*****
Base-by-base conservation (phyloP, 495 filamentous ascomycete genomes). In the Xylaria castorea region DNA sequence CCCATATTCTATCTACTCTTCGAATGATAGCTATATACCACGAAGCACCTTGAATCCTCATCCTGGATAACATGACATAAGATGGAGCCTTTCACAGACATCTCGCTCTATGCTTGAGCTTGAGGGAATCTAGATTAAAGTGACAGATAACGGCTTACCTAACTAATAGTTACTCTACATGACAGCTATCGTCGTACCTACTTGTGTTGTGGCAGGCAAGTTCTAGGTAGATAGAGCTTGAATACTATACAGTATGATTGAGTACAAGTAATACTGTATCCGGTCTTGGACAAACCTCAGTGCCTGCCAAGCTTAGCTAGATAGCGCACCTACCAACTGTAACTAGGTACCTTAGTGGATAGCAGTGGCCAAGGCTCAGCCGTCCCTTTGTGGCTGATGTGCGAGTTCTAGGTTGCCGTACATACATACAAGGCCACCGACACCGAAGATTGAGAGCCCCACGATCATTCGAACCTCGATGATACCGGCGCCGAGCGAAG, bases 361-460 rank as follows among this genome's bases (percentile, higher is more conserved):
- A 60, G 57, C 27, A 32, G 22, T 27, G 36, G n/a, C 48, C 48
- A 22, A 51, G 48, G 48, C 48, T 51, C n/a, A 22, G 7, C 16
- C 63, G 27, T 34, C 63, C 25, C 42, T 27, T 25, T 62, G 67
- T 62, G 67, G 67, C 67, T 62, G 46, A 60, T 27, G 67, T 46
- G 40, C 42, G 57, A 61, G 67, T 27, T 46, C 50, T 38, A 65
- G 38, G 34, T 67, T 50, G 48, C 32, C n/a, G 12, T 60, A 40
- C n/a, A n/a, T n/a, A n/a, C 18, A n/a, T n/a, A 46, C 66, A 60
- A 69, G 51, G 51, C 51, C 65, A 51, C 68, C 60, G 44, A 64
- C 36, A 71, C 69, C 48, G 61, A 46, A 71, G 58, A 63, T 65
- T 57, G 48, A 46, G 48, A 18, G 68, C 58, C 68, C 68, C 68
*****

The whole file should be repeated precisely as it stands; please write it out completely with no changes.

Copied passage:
Base-by-base conservation (phyloP, 495 filamentous ascomycete genomes). In the Xylaria castorea region DNA sequence CCCATATTCTATCTACTCTTCGAATGATAGCTATATACCACGAAGCACCTTGAATCCTCATCCTGGATAACATGACATAAGATGGAGCCTTTCACAGACATCTCGCTCTATGCTTGAGCTTGAGGGAATCTAGATTAAAGTGACAGATAACGGCTTACCTAACTAATAGTTACTCTACATGACAGCTATCGTCGTACCTACTTGTGTTGTGGCAGGCAAGTTCTAGGTAGATAGAGCTTGAATACTATACAGTATGATTGAGTACAAGTAATACTGTATCCGGTCTTGGACAAACCTCAGTGCCTGCCAAGCTTAGCTAGATAGCGCACCTACCAACTGTAACTAGGTACCTTAGTGGATAGCAGTGGCCAAGGCTCAGCCGTCCCTTTGTGGCTGATGTGCGAGTTCTAGGTTGCCGTACATACATACAAGGCCACCGACACCGAAGATTGAGAGCCCCACGATCATTCGAACCTCGATGATACCGGCGCCGAGCGAAG, bases 361-460 rank as follows among this genome's bases (percentile, higher is more conserved):
- A 60, G 57, C 27, A 32, G 22, T 27, G 36, G n/a, C 48, C 48
- A 22, A 51, G 48, G 48, C 48, T 51, C n/a, A 22, G 7, C 16
- C 63, G 27, T 34, C 63, C 25, C 42, T 27, T 25, T 62, G 67
- T 62, G 67, G 67, C 67, T 62, G 46, A 60, T 27, G 67, T 46
- G 40, C 42, G 57, A 61, G 67, T 27, T 46, C 50, T 38, A 65
- G 38, G 34, T 67, T 50, G 48, C 32, C n/a, G 12, T 60, A 40
- C n/a, A n/a, T n/a, A n/a, C 18, A n/a, T n/a, A 46, C 66, A 60
- A 69, G 51, G 51, C 51, C 65, A 51, C 68, C 60, G 44, A 64
- C 36, A 71, C 69, C 48, G 61, A 46, A 71, G 58, A 63, T 65
- T 57, G 48, A 46, G 48, A 18, G 68, C 58, C 68, C 68, C 68